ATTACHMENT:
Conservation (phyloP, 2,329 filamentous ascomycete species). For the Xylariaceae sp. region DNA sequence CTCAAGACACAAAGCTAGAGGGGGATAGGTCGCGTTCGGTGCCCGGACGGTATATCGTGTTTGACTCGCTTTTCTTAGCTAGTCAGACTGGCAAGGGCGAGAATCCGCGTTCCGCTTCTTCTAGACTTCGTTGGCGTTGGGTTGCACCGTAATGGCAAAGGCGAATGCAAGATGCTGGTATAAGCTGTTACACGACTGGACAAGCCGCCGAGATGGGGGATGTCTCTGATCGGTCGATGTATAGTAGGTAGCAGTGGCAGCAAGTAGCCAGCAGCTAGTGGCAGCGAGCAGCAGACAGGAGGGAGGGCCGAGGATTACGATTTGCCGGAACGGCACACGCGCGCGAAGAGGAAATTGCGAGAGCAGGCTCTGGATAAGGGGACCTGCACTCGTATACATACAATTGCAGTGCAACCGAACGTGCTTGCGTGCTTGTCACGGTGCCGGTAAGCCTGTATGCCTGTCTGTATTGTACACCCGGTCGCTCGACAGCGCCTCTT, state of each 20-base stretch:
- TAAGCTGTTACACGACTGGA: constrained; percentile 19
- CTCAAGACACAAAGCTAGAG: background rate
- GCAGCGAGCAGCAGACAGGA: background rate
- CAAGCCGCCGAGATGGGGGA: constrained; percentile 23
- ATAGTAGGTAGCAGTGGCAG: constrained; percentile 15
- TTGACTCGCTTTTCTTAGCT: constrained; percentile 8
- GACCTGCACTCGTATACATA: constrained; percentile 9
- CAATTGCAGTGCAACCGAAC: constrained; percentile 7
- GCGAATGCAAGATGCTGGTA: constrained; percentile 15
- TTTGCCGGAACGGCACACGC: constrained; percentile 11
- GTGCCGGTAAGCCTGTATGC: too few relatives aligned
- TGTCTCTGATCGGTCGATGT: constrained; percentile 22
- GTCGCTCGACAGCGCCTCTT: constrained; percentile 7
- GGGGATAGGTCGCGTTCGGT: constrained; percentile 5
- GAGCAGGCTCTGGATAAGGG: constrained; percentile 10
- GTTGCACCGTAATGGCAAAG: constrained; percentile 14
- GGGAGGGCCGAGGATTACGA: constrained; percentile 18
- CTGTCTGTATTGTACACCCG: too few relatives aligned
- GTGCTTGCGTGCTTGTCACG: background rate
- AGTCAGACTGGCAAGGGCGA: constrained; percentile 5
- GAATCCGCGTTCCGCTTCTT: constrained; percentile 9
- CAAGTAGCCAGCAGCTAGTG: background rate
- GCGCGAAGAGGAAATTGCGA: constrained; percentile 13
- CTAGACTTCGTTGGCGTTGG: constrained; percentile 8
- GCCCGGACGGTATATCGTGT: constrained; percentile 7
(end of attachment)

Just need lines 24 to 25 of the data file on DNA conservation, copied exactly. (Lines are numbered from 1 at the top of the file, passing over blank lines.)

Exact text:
- GCGCGAAGAGGAAATTGCGA: constrained; percentile 13
- CTAGACTTCGTTGGCGTTGG: constrained; percentile 8